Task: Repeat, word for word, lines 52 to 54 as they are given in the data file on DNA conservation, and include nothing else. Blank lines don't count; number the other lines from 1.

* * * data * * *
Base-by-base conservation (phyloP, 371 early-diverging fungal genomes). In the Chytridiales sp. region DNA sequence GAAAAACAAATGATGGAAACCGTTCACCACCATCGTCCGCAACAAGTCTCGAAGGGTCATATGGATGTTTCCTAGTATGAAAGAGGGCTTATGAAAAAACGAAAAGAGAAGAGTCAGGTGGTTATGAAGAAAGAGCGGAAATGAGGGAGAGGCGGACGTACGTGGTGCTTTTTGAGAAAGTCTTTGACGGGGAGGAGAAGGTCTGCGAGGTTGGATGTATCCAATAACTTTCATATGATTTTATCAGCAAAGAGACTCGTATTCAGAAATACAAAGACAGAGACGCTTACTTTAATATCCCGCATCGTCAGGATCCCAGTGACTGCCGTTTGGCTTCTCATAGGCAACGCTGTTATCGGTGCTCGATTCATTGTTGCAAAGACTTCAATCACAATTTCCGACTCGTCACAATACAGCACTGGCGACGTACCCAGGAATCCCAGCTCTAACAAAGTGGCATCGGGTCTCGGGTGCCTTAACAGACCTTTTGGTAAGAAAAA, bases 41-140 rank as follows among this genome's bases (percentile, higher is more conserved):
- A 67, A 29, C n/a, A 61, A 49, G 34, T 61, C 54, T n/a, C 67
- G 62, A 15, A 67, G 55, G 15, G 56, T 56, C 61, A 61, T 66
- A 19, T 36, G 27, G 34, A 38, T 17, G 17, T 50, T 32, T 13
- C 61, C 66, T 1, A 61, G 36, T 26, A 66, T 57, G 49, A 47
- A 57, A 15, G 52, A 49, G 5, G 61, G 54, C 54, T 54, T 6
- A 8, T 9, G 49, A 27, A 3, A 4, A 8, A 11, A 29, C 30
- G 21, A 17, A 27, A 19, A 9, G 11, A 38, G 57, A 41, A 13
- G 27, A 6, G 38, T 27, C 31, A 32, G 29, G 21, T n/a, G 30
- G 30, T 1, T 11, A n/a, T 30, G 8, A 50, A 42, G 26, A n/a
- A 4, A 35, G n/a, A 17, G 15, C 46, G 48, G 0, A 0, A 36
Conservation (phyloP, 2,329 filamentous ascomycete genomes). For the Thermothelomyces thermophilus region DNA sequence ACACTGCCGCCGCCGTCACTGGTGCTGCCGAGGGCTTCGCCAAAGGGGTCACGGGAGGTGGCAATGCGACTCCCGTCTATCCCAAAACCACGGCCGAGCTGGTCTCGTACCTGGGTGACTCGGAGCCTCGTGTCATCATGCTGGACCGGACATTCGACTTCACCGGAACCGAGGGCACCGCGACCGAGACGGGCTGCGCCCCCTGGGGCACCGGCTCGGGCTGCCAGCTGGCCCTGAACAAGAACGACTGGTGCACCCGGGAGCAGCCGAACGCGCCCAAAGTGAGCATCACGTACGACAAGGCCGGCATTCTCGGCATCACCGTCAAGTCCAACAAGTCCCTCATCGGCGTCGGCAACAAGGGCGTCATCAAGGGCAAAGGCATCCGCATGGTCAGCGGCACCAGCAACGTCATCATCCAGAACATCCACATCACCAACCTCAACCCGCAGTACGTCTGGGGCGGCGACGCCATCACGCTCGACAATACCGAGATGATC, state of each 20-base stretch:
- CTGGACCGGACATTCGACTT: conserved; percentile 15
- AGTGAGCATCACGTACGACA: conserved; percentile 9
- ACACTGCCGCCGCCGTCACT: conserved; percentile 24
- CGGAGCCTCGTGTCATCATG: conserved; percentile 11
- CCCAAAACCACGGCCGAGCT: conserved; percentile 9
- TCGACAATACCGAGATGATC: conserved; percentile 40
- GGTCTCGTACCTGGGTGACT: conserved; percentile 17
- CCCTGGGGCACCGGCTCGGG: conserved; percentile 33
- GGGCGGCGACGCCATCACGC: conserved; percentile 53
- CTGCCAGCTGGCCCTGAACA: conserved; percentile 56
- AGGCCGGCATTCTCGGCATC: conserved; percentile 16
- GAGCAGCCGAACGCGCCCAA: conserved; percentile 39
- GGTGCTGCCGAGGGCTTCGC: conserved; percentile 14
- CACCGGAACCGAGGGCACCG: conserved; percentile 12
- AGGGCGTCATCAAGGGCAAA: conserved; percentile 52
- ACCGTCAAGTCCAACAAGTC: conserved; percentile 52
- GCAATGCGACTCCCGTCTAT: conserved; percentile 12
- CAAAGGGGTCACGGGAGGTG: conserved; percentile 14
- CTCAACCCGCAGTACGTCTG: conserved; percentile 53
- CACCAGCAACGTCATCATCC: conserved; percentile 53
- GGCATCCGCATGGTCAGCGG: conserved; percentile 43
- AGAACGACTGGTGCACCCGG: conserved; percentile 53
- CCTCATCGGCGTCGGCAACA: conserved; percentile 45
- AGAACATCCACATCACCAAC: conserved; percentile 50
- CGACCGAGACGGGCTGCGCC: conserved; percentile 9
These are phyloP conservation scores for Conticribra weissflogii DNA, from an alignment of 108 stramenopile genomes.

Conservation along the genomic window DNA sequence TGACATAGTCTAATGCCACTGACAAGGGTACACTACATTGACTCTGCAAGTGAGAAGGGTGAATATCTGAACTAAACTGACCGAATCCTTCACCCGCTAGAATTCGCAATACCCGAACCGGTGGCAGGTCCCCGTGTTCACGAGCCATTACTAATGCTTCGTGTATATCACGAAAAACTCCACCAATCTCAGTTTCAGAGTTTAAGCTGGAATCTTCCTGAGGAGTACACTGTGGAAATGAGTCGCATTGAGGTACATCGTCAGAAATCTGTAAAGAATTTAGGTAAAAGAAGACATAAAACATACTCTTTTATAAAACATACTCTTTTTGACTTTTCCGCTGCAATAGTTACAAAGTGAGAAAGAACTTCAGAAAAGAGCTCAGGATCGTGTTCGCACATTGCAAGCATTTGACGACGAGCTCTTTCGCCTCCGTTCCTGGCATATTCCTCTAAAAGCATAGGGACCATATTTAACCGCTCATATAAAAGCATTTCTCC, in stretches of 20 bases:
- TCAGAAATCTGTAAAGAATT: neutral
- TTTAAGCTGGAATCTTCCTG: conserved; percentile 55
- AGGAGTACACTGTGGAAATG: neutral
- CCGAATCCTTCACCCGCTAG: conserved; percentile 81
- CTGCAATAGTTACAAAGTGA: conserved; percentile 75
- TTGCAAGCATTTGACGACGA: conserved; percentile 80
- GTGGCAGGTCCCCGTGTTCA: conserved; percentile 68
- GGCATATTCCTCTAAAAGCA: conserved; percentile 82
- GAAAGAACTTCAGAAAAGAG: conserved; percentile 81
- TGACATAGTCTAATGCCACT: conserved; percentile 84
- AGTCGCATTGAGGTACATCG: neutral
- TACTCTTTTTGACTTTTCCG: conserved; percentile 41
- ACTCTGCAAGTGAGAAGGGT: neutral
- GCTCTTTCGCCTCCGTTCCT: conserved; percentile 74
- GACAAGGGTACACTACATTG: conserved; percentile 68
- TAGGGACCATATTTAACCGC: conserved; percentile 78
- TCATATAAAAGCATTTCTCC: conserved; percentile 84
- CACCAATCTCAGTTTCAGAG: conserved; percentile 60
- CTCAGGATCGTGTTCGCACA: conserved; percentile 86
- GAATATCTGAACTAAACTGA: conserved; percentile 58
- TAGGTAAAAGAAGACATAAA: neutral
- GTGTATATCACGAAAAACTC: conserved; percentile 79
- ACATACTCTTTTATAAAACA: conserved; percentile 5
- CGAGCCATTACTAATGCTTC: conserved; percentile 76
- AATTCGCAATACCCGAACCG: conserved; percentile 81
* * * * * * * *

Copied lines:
- ACTCTGCAAGTGAGAAGGGT: neutral
- GCTCTTTCGCCTCCGTTCCT: conserved; percentile 74
- GACAAGGGTACACTACATTG: conserved; percentile 68